Despite sharing the same clinical features, no mutations in THRA were found in patient 5 after screening by Sanger sequencing. We performed additional genetic studies to identify the disease-causing genetic lesion in this individual, including exome sequencing and a high-resolution microarray copy number variation analysis. The absence of mutations in the THRA gene was confirmed by exome sequencing and no potentially pathogenic variants were identified in any candidate genes (including genes coding for TR cofactors and other proteins involved in TH metabolism and function). Furthermore, a high-resolution microarray failed to show potentially pathogenic copy number variations. Therefore, despite genome-wide screening by different methods, we failed to identify the disease-causing genetic hit in patient 5.
We describe a novel clinical and biochemical phenotype associated with truncating mutations in the THRA gene, a disorder that is of particular interest for several reasons. While resistance to thyroid hormone (RTH) due to mutations in THRB gene is a quite well-known disorder, patients with RTH caused by mutations in THRA had not, until recently, been identified. As no patients with classic RTH have been found to have mutations in THRA, it has been often suggested that mutations in THRA may be extremely rare or clinically unrecognised. However, our study suggests that milder clinical features and thyroid profile in patients with this novel form of RTHα may be the major cause. This discrepancy is most likely due to the differences in tissue expression of THRA and THRB; THRA is expressed in the cardiac and skeletal muscle, digestive tract, bones and brain, while THRB is found in the liver, kidneys, hypothalamus, hypophysis and thyroid gland. In both forms of RTH, organs expressing a dysfunctional TH receptor will respond in a tissue-specific way to the lack of TH stimulus. Mutations in THRB lead to selective pituitary RTH, releasing the negative feedback in the hypothalamus–pituitary–thyroid axis, which finally results in an increase in production of TH by the thyroid gland. The clinical picture of individuals with RTHβ often includes a mixture of features of hyperthyroidism, such as tachycardia or weight loss, and of classic hypothyroidism (for instance, delayed growth or alterations in bone ossification). Interestingly, although the uptake of THs is altered in several target organs, the signalling in the hypothalamus–pituitary–thyroid axis is preserved in RTHα because of the regular function of TRβ2 in the hypothalamus and pituitary gland. As a result, despite the deprivation of TH stimulus on peripheral tissues, the concentration of TSH in these individuals is found within the normal range. Despite normal/high T3 blood serum concentration, the patients present symptoms of hypothyreosis as the result of an impaired TRα function in T3 target tissues. All patients described so far with RTHα presented with clinical features resembling those of untreated mild congenital hypothyroidism such as mild-to-moderate intellectual disability, short stature, alterations in bone ossification, macroglossia and chronic constipation.1 ,8 ,11 Our study revealed additional hallmark features of RTHα such as macrocephaly, specific facial features, skeletal abnormalities (planovalgus foot, sandal gap deformities, club foot or spine deformities), mild features of skeletal dysplasia characteristic of hypothyreosis, anaemia, elevated creatine kinase and moderate hypercholesterolaemia. Additionally, our findings suggest a certain degree of correlation between the genotype and phenotype, as patients with nonsense mutations have intellectual disability, while patients with missense mutations show low IQ levels that are still within normal ranges. In line with this is the observation that the only inherited disorder was due to a THRA missense mutation, while all other mutations leading to more severe outcome were due to de novo mutations.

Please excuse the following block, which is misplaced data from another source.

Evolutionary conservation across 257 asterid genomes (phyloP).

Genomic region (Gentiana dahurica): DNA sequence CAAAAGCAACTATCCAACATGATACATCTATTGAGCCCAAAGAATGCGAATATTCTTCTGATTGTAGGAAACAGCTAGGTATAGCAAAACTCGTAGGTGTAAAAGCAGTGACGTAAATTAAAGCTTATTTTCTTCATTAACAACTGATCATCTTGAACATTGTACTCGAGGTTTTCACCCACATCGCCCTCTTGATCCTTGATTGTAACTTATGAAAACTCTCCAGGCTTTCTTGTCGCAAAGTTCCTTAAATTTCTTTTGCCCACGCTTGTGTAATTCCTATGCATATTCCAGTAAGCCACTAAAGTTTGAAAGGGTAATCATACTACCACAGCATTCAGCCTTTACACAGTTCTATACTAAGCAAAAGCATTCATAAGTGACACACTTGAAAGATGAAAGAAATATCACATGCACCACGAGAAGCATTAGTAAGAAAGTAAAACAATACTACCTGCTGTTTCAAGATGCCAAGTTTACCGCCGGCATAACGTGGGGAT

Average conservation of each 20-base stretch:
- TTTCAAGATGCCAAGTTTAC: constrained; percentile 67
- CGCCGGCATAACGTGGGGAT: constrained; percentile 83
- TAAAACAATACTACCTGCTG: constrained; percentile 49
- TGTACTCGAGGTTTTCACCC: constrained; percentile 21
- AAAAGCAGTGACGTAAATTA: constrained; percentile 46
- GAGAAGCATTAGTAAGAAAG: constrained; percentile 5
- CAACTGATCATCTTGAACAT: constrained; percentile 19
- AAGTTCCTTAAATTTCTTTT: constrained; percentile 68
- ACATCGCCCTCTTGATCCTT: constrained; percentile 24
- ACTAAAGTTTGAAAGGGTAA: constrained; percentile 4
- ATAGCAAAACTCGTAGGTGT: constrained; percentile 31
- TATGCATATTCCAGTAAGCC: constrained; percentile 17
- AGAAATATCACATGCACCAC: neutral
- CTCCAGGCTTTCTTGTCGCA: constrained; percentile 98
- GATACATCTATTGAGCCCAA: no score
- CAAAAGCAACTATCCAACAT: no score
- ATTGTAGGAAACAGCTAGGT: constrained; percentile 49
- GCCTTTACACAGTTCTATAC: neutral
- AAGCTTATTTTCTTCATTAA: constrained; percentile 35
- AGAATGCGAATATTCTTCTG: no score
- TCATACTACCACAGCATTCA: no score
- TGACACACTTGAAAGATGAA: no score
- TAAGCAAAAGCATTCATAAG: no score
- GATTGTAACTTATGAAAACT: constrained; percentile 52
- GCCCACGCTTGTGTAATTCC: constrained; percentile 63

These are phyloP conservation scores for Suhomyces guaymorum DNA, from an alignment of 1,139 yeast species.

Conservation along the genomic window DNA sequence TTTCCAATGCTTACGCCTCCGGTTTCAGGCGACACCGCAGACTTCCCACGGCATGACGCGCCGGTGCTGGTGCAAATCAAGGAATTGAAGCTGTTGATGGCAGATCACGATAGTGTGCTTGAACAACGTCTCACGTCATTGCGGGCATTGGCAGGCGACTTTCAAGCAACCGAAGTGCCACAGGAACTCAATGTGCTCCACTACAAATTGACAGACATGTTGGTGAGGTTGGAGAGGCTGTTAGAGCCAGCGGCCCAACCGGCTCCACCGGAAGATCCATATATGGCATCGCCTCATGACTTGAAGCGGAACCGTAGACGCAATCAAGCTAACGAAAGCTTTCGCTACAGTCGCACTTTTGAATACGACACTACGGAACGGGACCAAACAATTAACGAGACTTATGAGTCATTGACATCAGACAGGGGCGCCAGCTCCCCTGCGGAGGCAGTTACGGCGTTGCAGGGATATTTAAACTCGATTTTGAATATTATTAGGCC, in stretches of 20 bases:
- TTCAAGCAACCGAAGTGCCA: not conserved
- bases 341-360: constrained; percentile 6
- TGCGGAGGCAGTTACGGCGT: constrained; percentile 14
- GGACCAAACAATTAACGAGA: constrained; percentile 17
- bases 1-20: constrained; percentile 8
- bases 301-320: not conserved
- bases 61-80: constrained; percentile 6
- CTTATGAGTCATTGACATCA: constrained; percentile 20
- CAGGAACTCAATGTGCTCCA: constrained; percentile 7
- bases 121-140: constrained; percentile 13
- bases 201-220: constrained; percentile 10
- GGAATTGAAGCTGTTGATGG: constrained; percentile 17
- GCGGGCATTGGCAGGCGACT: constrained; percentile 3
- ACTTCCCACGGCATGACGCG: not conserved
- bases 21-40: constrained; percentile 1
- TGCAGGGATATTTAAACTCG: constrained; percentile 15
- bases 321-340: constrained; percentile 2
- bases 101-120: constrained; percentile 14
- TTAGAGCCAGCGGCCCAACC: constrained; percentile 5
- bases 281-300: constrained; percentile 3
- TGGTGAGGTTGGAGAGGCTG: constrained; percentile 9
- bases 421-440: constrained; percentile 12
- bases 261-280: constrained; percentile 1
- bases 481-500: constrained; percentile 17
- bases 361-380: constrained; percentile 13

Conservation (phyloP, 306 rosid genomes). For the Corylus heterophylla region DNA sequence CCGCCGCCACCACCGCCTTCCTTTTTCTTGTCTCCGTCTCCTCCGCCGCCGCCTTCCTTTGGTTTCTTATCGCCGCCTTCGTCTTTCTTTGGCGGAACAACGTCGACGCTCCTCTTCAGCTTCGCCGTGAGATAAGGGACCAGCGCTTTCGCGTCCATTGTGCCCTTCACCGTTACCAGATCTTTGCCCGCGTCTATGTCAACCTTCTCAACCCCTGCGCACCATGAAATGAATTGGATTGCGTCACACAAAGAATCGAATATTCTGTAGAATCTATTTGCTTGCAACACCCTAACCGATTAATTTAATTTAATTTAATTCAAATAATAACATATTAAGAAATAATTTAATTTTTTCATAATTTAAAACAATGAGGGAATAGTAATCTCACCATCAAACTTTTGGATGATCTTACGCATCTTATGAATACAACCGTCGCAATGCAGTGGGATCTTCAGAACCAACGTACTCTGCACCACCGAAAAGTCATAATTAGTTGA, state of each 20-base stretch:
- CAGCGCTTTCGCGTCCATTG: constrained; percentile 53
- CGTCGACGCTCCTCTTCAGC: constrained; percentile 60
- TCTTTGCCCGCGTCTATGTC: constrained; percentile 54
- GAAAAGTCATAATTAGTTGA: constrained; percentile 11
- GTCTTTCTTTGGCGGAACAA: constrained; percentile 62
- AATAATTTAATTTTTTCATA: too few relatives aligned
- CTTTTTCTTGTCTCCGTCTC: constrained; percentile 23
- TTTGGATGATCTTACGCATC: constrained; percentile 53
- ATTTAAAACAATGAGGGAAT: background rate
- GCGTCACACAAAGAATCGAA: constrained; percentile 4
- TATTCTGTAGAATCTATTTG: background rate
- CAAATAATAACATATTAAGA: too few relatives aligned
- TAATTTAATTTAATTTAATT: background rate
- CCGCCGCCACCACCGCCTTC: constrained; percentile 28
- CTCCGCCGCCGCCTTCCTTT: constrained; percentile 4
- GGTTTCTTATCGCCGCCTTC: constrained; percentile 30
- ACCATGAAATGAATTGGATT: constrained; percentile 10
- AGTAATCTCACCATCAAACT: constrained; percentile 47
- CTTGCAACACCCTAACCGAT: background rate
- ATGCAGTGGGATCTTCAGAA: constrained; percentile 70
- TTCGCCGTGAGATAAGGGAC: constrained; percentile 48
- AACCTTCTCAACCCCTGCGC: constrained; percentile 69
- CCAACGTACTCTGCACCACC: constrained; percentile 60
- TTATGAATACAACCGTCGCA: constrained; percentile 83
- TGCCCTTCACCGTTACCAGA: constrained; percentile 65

Although the clinical picture of RTHα reminds of hypothyroidism, the laboratory data in these patients are inconsistent. The results of laboratory analyses in the study group are not typical for hypothyroidism. Despite a low fT4 level, the concentration of fT3, physiologically the strongest of the THs, is high. Such correlation between the free THs results from a TRα mutation, which prevents complete utilisation of THs at the cellular level. Free THs fall within a broad, normal range. This results in a thyroid laboratory profile, which without detailed analysis is unremarkable for thyroid disease and thus hampers the correct diagnosis in these patients. The above may lead to a discontinuation of attempts to find causes of hypothyroidism and a misdiagnosis. However, if results of TH investigations show normal levels of TSH with low-normal T4 and high-normal T3 resulting in a low T4/T3 ratio, the possibility of deficit of TRα should be taken into consideration. Newborn screening for hypothyreosis, which is run in many countries, does not reveal TRα deficit. We strongly recommend that patients with some clinical signs/symptoms of hypothyroidism, without confirmation in routine endocrine studies should have a molecular study of THRA defects.